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Bic Runga calls for more artists to make music in Māori

Bic Runga says more music artists should join the reo Māori movement in making the music industry bilingual.

After releasing her latest reo Māori song, Kaore He Wā, Runga says she knows the power of te reo Māori and she feels empowered to play her part in making te reo Māori more prominent in the music industry.

"I just feel like I really need to be a part of this. I've been around for a long time and it's breathed a new life into my own personal love of waiata," she says.

Runga had her award-winning hit Sway translated into te reo Māori as a part of the Waiata Anthems album, which debuted in 2019.

She has now released her second reo Māori song Kaore He Wā, as a part of a Waiata Anthems docuseries following Runga and six other artists.

Waiata Anthems docu-series

Produced by Hinewehi Mohi, the Waiata Anthem docu-series features Bic Runga, Drax Project, Katchafire's Logan Bell, Bic Runga, Che Fu, Annie Crummer, Hollie Smith and Don McGlashan.

Mohi says the Waiata Anthems kaupapa is empowering more and more music artists to normalise te reo Māori in their work.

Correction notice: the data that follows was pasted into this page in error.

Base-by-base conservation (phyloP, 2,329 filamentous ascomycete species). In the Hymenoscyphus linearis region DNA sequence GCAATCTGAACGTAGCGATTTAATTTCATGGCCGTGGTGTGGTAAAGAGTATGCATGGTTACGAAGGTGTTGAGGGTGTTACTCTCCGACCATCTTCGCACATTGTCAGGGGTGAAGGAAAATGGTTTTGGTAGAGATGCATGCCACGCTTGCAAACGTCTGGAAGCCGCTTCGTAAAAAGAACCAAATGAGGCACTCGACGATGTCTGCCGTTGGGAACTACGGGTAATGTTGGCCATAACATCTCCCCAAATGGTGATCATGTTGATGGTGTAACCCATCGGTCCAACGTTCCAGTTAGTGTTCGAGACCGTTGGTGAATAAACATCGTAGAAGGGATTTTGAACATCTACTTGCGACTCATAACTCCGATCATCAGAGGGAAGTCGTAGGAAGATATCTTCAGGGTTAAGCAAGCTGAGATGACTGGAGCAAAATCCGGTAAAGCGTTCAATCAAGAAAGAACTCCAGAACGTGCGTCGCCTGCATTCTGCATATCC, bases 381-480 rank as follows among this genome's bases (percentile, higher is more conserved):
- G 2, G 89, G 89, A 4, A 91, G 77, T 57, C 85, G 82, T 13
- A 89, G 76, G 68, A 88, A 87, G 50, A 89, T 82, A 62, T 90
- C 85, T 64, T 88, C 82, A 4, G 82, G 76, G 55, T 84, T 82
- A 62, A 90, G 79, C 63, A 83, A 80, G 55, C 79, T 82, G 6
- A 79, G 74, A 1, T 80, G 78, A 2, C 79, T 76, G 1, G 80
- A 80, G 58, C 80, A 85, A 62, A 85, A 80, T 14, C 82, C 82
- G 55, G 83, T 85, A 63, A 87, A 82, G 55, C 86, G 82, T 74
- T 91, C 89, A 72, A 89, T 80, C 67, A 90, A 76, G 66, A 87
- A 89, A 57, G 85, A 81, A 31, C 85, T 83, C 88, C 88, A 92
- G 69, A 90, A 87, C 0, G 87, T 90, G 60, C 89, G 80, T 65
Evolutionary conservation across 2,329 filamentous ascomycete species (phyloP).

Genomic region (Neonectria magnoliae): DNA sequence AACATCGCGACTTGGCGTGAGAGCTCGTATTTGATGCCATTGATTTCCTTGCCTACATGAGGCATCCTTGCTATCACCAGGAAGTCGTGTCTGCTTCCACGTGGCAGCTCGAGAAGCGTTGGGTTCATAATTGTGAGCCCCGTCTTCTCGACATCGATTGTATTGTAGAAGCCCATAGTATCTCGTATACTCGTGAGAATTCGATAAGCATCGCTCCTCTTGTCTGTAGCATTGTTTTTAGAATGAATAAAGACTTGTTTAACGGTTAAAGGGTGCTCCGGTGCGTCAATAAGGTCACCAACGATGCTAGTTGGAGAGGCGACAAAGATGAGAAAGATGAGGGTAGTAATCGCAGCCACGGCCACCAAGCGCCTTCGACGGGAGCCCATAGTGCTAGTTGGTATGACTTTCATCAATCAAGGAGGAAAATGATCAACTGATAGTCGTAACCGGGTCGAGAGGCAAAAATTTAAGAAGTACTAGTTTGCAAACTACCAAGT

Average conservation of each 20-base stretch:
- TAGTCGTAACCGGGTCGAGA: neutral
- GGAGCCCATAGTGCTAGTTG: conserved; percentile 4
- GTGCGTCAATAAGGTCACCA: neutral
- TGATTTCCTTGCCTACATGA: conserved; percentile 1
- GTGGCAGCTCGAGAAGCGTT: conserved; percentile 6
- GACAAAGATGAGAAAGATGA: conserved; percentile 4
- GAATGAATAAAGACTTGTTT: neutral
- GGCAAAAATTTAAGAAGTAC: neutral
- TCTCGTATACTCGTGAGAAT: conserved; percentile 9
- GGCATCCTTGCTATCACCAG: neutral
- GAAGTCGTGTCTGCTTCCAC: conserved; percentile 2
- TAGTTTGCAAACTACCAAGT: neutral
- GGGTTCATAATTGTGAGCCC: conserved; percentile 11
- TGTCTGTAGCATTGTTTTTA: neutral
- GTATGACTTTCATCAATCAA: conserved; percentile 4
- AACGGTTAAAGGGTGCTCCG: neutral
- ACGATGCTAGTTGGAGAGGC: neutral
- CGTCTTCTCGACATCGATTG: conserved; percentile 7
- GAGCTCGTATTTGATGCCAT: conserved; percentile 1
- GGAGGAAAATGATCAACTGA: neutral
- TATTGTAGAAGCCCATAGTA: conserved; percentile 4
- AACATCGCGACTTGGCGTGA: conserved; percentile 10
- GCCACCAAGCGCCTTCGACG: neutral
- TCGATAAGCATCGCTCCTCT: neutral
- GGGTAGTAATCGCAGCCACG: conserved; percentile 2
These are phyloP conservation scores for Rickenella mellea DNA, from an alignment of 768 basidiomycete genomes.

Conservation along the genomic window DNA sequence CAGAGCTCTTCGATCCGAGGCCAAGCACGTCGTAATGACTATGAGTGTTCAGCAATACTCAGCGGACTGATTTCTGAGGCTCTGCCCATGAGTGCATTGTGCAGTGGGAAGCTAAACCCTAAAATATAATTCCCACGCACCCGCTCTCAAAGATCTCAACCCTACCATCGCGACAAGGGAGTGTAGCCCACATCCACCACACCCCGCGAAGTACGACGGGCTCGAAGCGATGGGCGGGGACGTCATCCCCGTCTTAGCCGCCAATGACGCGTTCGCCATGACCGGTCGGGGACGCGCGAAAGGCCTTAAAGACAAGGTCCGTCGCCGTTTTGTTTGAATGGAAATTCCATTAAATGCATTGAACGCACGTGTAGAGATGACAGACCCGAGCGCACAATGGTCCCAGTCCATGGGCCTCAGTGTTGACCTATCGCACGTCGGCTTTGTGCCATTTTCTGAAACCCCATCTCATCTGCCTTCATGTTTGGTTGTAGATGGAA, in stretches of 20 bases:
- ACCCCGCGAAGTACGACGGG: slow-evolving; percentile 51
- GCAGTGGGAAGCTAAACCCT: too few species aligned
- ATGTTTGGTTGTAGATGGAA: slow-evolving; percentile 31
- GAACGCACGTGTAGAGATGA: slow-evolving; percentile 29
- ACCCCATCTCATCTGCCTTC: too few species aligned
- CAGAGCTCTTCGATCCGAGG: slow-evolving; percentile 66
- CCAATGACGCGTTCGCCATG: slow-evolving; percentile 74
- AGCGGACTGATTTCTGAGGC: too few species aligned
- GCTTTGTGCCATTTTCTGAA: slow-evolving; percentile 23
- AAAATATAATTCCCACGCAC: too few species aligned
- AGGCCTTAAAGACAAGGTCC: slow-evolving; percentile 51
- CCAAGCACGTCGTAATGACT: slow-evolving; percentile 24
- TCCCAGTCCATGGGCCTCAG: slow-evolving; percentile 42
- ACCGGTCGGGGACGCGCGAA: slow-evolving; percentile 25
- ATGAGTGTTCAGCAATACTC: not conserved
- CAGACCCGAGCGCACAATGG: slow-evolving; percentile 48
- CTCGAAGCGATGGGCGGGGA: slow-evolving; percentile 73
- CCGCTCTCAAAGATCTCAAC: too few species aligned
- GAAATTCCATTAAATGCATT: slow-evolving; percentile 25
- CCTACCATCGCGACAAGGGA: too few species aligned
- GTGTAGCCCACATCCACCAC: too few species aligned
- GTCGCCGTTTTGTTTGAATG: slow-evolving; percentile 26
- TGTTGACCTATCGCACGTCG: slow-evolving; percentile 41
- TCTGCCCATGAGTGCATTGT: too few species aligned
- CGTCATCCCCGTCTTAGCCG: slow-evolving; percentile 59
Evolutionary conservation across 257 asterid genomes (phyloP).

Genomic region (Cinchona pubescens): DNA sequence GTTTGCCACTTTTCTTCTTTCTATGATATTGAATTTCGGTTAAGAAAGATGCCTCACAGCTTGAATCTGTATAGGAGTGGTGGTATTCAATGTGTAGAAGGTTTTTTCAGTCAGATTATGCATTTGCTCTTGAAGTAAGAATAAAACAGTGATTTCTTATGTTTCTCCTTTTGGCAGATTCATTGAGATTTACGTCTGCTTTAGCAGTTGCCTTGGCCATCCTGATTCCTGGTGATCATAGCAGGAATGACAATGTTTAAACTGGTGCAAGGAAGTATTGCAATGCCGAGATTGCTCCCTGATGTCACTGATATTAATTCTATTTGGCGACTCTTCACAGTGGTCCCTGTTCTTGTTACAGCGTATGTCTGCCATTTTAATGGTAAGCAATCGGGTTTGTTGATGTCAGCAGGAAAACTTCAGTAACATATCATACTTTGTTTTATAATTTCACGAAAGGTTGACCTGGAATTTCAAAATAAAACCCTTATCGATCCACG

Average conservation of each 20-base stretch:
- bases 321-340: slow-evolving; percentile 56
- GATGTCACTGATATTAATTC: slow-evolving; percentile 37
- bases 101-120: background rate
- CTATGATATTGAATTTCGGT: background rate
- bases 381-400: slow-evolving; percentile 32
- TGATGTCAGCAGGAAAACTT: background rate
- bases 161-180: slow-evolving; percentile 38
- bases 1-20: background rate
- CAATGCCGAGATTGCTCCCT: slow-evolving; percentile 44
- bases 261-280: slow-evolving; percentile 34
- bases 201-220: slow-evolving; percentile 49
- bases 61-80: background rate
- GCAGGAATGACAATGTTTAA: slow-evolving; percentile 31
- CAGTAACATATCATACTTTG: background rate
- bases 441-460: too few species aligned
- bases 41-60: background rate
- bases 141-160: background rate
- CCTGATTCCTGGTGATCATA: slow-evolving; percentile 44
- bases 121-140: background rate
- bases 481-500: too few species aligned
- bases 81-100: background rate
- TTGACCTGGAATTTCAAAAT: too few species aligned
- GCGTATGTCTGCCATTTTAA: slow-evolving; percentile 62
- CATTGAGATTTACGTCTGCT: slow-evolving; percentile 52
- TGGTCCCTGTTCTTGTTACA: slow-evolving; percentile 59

"Na tēnei, ka whakahau te tangata ki te whai i tēnei kaupapa mō te reo Māori. Ki te waiata i te reo Māori. He kaupapa tino nunui mō ngā tāngata, pērā ki a Bic, ki a Melodownz, koutou katoa kaore anō kua tino hono ki tērā taha. Engari na te waiata ka pūawai te tangata. Nā reira he kaupapa tino nui tēnei."

(Because of this project, it is motivating the artist to be a part of the Māori language, to sing in the Māori language. It is a big task for all the artists, like Bic, like Meldownz, all of those who are still connecting to that sides of themselves. And through song, they are blossoming. So this project is huge). 

"Na te tino pai o te reo, te tino tika o te reo, ka rongo te tangata ki te ātaahua, ki te rangi, me te whakatakotoranga o ngā kupu. Na tērā, ka ako ki ngā kupu hou me ngā rārangi kōrero. Na tērā ka whakahau te tangata, ka whakakaha te tangata ki te whai i tēnei kaupapa ki te ako i te reo Māori."

(When the language is right and correct, then people can hear its beauty, its melody and how words should be placed. When new words and sentences are introduced. It motivates people, it encourages them to learn the Māori language).

Runga pushes for te reo

Runga says she is still learning te reo Māori but, regardless of the challenges, she is not holding back.

"It's been good to get stuck into this kind of stuff. But it's really out of my comfort zone," she says.

"Hinewehi is really trying to make a bilingual music industry here in New Zealand and that just means that anyone who is in the music industry needs to be a part of it and help.

"So that's the attitude we have on this. So I'm just here to serve Hinewehi's vision and be a part of it.

"I think this bilingual music industry that we're working toward is just about normalising the language in a pop music context.

"I mean it's really happening but you've got to keep pushing."

The song Kaore He Wā is now available everywhere. And the new docu-series Waiata Anthems will be on Māori TV later this year.